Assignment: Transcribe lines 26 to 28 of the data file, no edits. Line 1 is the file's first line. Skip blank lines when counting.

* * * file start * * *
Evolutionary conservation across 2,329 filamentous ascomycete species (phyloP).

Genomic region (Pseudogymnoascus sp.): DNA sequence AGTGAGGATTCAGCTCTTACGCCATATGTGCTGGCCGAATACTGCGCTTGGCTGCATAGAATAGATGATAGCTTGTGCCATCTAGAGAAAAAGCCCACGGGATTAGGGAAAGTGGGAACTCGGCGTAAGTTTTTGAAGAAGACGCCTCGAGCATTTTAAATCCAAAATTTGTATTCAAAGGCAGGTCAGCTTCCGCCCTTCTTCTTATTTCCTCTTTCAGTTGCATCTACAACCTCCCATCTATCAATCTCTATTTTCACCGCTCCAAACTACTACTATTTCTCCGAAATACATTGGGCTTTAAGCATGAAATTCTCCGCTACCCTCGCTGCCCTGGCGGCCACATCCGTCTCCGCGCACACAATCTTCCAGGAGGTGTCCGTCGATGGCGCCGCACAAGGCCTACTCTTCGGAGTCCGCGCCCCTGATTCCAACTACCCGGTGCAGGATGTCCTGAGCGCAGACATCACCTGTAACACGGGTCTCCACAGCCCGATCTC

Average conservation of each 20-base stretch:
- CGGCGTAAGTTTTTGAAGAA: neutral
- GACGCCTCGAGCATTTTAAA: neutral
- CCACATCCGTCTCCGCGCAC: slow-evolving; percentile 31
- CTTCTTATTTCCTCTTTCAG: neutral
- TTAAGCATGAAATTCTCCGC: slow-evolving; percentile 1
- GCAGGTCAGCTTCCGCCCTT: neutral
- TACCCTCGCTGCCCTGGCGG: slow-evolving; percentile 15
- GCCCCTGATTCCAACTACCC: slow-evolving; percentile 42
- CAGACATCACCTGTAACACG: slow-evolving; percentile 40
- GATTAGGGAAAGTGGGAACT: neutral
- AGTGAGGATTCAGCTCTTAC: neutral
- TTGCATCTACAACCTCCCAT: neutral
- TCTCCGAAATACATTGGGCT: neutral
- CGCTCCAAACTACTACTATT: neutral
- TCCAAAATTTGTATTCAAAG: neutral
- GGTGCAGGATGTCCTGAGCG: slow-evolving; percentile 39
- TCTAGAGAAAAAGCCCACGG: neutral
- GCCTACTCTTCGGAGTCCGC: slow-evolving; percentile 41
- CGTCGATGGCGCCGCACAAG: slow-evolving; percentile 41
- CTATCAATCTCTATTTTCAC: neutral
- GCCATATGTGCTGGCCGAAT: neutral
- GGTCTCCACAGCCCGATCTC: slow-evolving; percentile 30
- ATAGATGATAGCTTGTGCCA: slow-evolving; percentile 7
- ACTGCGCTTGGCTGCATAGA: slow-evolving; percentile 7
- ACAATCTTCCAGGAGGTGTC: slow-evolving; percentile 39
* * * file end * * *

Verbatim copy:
- ATAGATGATAGCTTGTGCCA: slow-evolving; percentile 7
- ACTGCGCTTGGCTGCATAGA: slow-evolving; percentile 7
- ACAATCTTCCAGGAGGTGTC: slow-evolving; percentile 39